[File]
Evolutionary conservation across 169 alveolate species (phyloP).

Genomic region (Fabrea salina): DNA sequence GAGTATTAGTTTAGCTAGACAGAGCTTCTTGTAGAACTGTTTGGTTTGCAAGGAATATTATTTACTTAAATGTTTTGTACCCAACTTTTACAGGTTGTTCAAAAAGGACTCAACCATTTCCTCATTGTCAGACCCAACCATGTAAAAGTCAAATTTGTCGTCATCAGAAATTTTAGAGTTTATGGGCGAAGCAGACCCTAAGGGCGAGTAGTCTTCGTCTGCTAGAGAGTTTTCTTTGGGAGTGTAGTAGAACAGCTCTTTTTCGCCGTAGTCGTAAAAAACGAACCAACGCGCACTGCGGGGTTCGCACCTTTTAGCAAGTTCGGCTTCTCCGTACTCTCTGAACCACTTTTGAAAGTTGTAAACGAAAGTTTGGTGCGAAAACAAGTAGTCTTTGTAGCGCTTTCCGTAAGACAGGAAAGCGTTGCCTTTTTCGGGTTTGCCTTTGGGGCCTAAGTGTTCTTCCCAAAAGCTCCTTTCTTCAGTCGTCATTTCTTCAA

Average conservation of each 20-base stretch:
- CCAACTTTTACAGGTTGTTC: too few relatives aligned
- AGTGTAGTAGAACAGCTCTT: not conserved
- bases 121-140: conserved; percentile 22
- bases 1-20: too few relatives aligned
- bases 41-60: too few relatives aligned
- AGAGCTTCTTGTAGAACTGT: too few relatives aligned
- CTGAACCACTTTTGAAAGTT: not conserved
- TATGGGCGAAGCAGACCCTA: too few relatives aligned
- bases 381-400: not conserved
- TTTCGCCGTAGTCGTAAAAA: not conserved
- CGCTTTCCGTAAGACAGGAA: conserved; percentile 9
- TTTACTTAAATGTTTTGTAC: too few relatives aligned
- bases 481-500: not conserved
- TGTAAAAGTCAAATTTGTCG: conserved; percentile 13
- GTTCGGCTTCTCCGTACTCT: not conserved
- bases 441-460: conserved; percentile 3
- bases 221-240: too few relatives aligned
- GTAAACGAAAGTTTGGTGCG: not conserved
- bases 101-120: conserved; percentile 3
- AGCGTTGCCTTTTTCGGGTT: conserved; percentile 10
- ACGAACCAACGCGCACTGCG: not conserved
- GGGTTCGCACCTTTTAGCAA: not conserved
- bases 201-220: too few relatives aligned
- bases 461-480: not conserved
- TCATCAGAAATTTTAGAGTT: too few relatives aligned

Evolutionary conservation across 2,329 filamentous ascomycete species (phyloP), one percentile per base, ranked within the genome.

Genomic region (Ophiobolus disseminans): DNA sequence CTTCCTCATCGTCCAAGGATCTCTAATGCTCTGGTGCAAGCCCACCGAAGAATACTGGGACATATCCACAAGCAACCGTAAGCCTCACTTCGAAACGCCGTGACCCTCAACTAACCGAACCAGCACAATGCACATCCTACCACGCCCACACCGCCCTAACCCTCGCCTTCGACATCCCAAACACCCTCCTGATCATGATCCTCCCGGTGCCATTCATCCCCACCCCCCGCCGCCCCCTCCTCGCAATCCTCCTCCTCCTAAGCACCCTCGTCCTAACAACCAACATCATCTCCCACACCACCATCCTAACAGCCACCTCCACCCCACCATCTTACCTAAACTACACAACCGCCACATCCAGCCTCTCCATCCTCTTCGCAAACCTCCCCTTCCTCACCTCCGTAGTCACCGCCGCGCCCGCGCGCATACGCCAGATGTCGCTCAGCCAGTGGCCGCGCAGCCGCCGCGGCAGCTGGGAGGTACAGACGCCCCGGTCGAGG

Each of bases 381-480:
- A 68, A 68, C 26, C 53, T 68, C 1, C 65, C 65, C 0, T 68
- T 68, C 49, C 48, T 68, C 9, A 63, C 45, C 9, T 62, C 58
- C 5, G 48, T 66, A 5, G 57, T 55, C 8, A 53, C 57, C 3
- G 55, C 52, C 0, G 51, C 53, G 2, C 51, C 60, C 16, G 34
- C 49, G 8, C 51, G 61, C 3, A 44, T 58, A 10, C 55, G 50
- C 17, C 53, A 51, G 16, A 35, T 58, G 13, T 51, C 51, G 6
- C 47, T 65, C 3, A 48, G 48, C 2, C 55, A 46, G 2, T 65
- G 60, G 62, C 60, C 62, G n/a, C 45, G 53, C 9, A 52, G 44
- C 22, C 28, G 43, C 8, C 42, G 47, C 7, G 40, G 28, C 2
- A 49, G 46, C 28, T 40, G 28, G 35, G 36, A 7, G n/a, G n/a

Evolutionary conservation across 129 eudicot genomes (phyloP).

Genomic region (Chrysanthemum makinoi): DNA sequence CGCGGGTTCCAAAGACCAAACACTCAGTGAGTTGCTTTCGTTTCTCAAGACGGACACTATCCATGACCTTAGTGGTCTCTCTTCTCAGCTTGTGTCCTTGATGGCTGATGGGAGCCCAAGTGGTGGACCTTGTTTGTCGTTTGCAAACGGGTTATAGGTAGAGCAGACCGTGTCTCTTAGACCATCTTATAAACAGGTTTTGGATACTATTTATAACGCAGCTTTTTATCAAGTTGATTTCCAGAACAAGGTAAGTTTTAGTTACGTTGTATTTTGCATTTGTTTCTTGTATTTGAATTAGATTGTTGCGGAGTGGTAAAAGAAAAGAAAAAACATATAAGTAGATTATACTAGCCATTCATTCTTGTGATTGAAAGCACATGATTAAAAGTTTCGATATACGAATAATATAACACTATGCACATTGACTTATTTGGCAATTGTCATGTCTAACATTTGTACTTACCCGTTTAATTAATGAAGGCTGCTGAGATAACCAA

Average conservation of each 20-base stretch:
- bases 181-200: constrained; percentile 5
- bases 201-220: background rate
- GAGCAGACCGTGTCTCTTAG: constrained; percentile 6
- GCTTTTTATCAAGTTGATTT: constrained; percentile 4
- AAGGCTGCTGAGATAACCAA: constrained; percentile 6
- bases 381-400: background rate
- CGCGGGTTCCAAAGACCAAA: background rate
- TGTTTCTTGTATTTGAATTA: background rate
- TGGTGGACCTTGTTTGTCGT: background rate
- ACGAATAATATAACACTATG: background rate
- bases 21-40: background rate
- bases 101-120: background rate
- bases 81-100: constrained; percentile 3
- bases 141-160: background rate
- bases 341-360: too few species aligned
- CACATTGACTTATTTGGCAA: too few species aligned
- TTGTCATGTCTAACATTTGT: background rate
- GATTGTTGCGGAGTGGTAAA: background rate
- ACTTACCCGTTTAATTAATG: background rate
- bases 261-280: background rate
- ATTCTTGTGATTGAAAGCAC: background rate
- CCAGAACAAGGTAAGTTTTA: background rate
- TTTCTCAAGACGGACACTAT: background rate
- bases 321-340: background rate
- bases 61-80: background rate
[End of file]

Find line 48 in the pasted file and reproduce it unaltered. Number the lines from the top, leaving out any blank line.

- GCTTTTTATCAAGTTGATTT: constrained; percentile 4